Hermann Giliomee dissects the forces that shaped a 'maverick African' nation
“The emotional debate about South Africa's past of colonialism and apartheid draws heavily on the assumption that our history differs little from that of other Western colonies where the land was forcibly taken from an indigenous population which was decimated or completely marginalised. A comparative study of colonialism, however, reveals several features that have made South Africa exceptional ... ”
Hermann Giliomee, pre-eminent SA historian, dissects the forces that shaped the Afrikaners into an unusual “maverick African” nation. In part one of this collection, he analyses long-term forces, such as the powerful legal position of Afrikaner women, the expanding frontier that gave rise to individualism and, later, republicanism, and the struggles about race inside the Dutch Reformed Church.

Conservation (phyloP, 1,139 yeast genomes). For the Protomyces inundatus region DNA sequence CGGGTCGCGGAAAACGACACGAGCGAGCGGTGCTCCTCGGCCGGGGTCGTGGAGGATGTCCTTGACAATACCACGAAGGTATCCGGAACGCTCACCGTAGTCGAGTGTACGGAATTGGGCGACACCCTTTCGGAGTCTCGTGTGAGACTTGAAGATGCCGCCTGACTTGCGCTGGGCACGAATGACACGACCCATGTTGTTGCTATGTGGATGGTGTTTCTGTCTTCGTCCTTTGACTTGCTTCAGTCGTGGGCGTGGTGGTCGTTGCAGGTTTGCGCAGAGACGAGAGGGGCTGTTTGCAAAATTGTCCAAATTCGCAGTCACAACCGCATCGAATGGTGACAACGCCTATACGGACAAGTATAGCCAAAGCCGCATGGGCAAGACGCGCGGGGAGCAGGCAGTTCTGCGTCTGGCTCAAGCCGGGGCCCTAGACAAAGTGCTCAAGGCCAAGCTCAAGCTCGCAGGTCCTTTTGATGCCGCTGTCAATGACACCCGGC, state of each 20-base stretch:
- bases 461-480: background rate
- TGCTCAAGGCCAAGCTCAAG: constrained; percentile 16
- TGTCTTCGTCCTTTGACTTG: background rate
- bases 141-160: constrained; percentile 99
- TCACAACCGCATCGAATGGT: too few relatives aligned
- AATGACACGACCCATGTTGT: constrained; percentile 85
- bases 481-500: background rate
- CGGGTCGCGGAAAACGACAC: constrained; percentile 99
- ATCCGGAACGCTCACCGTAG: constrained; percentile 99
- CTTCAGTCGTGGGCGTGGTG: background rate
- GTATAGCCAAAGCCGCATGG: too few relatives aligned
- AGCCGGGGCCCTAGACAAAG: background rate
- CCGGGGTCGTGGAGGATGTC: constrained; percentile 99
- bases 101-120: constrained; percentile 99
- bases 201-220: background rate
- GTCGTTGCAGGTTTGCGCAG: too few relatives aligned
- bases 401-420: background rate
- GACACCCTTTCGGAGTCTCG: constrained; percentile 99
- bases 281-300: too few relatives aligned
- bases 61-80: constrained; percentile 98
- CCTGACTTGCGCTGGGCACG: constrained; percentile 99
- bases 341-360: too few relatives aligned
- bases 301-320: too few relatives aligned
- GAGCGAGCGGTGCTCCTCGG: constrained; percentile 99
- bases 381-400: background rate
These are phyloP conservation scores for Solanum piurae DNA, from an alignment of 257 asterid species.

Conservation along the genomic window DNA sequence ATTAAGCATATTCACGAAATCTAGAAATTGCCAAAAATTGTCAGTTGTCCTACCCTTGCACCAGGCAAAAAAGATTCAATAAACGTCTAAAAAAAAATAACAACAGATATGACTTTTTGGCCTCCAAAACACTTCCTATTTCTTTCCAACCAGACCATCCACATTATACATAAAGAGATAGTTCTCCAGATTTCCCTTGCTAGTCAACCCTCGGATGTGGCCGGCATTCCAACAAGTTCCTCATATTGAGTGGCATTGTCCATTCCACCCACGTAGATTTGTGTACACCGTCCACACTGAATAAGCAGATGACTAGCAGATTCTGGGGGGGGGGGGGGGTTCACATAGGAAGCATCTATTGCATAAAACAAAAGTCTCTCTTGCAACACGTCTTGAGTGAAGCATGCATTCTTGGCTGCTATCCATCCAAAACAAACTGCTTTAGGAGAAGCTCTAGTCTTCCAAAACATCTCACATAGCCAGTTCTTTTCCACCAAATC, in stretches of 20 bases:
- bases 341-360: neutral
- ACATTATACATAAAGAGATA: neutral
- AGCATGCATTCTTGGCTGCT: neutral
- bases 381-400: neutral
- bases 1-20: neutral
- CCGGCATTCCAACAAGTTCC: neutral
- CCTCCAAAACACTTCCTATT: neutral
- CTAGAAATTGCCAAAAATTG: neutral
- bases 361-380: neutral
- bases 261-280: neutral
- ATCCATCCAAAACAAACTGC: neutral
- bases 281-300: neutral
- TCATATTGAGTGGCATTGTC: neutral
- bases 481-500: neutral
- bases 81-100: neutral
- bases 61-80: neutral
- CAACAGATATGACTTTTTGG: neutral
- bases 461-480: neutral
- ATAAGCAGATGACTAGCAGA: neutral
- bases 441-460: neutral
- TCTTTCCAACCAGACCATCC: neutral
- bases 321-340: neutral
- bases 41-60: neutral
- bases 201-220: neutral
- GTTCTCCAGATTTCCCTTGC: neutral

The second part examines controversial aspects of more recent Afrikaner political history, including the alleged civil service purges after 1948, Nationalist corruption, the Absa “Lifeboat” and the quality of Afrikaner leadership. Finally, there is a chapter on the “broken heart” of the Afrikaner community.
Giliomee's best-selling The Afrikaners was published to international acclaim and adapted into a popular television documentary. He was a Fellow at Yale in Connecticut, the UK's Cambridge and the Woodrow Wilson Centre in Washington DC.
- Article provided by NB Publishers